“Something’s not quite right here,” Matilda said. “Yesterday, she was practising using the cloak of invisibility, but usually, being invisible leaves you with power to communicate, especially with one of her sisters.
“There were no sounds from her this morning and no words floating in my head. But if she was banging on Mr McDonald’s front door, why is she not trying to knock on my door to let us know she’s here?”
At that point, it dawned on Matilda. “She’s not just invisible. Somehow, she has managed to dematerialise
“So, she can’t move objects when she is in the same place as when she cast the spell. If she cast the spell here, inside this house, she can’t communicate or move anything while she’s here?”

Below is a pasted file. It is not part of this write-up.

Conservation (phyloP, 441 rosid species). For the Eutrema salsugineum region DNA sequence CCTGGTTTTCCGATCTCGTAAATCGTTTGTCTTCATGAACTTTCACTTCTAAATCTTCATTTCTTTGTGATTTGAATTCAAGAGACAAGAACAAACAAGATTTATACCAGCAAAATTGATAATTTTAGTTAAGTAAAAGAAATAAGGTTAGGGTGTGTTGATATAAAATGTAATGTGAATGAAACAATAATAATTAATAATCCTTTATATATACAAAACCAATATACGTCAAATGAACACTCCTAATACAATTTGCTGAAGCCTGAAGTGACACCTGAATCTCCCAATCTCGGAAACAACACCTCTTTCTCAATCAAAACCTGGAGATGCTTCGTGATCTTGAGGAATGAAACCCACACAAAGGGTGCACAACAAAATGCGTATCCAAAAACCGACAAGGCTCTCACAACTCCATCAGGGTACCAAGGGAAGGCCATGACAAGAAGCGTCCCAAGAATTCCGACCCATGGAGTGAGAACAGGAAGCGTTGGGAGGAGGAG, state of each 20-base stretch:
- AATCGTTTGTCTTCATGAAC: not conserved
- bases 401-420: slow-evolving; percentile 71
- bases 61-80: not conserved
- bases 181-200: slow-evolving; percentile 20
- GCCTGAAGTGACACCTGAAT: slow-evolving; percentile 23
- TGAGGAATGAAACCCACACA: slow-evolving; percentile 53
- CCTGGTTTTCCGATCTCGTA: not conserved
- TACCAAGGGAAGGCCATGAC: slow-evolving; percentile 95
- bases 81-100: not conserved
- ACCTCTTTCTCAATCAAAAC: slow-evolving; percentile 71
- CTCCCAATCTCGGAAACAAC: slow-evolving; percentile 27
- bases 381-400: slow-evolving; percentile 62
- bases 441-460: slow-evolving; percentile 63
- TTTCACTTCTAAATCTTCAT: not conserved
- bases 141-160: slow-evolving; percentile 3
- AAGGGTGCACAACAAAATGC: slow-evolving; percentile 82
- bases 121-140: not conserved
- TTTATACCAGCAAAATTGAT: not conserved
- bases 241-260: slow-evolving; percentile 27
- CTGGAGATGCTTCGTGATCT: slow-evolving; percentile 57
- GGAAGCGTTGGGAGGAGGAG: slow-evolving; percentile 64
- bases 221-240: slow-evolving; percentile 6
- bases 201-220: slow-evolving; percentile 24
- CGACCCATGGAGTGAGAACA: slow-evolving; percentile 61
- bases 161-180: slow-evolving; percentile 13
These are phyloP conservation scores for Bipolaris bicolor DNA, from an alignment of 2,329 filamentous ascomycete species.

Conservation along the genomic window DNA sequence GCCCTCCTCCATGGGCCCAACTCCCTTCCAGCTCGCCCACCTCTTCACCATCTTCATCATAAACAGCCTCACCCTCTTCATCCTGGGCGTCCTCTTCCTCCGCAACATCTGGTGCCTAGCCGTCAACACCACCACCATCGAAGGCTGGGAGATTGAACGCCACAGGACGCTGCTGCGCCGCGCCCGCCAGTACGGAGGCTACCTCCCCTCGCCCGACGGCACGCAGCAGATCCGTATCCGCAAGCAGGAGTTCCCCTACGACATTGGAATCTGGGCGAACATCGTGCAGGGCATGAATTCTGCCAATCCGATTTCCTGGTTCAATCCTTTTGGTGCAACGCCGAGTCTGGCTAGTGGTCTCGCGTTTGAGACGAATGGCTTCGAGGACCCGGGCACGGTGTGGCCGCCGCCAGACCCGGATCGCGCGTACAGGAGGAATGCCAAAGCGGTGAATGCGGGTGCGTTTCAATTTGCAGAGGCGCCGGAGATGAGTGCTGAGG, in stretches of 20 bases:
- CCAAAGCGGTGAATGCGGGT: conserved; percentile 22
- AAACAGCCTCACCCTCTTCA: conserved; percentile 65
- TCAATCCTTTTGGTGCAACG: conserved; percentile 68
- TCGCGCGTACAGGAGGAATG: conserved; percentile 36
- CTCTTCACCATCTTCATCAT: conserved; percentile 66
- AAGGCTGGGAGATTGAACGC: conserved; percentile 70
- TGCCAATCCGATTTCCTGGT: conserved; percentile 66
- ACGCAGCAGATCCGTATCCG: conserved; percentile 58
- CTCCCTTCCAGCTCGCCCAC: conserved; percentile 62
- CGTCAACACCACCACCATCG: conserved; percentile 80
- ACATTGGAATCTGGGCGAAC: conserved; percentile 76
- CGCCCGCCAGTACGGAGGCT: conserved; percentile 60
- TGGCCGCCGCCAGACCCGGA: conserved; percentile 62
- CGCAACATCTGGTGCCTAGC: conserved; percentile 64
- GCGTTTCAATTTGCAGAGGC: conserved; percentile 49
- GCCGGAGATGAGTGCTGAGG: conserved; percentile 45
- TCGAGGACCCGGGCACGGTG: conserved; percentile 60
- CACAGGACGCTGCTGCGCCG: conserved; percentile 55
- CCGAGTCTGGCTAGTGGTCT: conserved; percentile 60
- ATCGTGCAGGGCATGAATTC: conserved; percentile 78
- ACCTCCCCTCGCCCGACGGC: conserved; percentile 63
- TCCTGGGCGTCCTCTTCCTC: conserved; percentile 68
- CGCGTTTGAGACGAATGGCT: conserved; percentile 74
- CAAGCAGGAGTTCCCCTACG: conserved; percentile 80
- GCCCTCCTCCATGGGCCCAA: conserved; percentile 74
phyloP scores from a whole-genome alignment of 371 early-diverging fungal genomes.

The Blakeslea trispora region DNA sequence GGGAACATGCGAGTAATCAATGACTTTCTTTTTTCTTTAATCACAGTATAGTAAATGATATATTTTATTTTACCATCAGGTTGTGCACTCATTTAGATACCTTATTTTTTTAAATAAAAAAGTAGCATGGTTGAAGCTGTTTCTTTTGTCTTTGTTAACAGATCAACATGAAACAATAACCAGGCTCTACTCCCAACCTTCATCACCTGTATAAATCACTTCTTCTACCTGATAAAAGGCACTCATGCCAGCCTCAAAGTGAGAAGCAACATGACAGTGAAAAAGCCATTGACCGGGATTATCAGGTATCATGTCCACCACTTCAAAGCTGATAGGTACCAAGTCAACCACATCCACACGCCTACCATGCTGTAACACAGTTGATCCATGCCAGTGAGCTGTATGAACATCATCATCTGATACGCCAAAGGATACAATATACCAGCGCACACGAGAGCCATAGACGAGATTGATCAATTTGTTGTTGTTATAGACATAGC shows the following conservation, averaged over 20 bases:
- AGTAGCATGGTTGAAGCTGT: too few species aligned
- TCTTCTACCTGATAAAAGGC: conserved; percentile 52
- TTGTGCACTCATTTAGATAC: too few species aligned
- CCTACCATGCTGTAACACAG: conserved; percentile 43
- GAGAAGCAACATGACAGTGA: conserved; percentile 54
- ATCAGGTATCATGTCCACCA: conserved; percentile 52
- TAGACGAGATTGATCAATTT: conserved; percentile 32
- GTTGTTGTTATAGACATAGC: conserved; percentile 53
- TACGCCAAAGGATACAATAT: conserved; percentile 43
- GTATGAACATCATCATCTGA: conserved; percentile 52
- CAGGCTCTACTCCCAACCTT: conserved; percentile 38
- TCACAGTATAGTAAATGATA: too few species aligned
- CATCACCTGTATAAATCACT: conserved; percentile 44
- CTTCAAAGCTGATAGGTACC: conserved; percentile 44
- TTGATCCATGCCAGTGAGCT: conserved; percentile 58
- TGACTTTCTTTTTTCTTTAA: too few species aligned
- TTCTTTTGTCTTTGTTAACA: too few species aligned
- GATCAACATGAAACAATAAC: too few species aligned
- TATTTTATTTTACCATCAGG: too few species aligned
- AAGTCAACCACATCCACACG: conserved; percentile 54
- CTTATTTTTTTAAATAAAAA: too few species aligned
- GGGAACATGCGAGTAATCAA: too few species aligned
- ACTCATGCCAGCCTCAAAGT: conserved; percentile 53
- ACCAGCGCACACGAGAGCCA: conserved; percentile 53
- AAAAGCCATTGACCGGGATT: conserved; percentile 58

“That’s what it looks like. Let’s walk down the hill a little way and hope that Jade will be able to let us know that she’s with us. If I know exactly where she is, I may be able to reverse the spell.”
Jimmy and Matilda walked halfway down the hill, and Matilda spoke into the empty air and asked, “If you are close by, can you move something to let us know you’re here?”
The long branches of a nearby shrub began violently shaking. ”I suppose that means you’re with us?” Matilda asked. And the shrub shook again. “Right!” Matilda said. “Stay in touch with that bush, Jade. It may take me a moment or two to recall the exact structure of this spell. You appear to have called up a spell I haven’t used in many a year. And somehow, you’ve mixed up invisibility with dematerialisation. Even I may not get it right the first time.”